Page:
Your heart is a complex electrical system. It’s constantly working to send electrical signals that trigger a heartbeat. This electrical current travels throughout the pathways of the heart, telling the chambers to pump, or squeeze and release in a rhythmic sequence that draws blood into the heart and pushes it out.
But trouble in any part of the heart’s components can disrupt the entire system. An arrhythmia, or abnormal heartbeat, can lead to stroke or heart failure. Atrial fibrillation (AF), the most common type of arrhythmia, affects 2.2 million Americans and 4.5 million Europeans, and the incidence of these and other critical heart conditions is expected to rise.
Because of the sometimes unpredictable nature of arrhythmias, diagnosing AF can be difficult. An electrophysiology (EP) study may be performed to determine the type of arrhythmia or obtain more information for determining treatment. In the test, the EP doctor threads a catheter—a long, flexible tube entered through a vein in the groin—to the heart. The electrodes at the end of the catheter can map the electrical impulses, stimulate the heartbeat, or temporarily stop an arrhythmia with electrical impulses.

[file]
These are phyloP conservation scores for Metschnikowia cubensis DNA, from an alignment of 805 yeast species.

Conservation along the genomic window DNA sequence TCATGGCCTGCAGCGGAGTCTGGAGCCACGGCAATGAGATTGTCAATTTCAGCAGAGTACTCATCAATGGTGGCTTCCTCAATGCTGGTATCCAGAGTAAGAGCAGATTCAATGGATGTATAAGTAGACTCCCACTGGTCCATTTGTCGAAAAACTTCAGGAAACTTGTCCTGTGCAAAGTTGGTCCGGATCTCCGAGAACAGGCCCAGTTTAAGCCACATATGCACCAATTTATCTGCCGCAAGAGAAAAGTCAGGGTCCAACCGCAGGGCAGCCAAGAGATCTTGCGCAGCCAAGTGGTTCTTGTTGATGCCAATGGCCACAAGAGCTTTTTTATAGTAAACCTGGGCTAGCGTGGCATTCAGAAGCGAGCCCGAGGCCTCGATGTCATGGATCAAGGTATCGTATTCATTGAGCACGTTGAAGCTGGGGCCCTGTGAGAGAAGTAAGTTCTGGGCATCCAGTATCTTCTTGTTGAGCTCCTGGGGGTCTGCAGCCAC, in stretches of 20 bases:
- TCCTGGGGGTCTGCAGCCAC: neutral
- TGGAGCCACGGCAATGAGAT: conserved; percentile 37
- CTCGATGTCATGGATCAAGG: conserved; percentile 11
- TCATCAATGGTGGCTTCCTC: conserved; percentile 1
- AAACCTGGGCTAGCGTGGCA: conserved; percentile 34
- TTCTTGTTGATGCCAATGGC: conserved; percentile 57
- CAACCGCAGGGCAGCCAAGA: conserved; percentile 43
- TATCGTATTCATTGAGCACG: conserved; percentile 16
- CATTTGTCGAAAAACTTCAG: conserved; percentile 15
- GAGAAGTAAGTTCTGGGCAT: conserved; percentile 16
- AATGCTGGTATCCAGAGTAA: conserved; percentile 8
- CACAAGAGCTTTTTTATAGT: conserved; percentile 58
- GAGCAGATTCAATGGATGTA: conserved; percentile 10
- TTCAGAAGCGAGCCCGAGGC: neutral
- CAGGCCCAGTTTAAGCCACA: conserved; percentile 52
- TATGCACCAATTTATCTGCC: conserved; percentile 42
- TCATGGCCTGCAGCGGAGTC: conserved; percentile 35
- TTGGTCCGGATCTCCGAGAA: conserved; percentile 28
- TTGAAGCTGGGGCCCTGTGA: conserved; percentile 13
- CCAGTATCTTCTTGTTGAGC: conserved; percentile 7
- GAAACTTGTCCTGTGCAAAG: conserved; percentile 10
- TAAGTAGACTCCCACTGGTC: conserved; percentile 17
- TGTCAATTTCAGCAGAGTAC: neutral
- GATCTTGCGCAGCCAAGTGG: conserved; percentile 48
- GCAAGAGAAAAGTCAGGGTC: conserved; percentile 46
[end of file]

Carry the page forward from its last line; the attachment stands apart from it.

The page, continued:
If medications and lifestyle changes have failed to correct or control AF, or cannot be tolerated by the patient, the doctor may perform a catheter ablation during the EP study. During the procedure, the source of the arrhythmia is mapped, localized, and then destroyed.
GE Healthcare offers a robust portfolio of products designed to empower the electrophysiologists’ critical thinking by providing the information they need to diagnose and treat difficult cardiac conditions, such as AF. As an integrated EP suite, the information is delivered in a way that helps the doctor focus on the patient, not the process.
“Our vision of the EP suite starts with intuitive, accurate and reliable diagnostic and treatment equipment that enhances the doctor’s ability to perform complex procedures with confidence. Then, we network the EP suite equipment together into one integrated system designed to address their needs and reduce the distractions of a hospital environment,” said Jean-Michel Milles, General Manager of Electrophysiology, GE Healthcare Interventional Systems.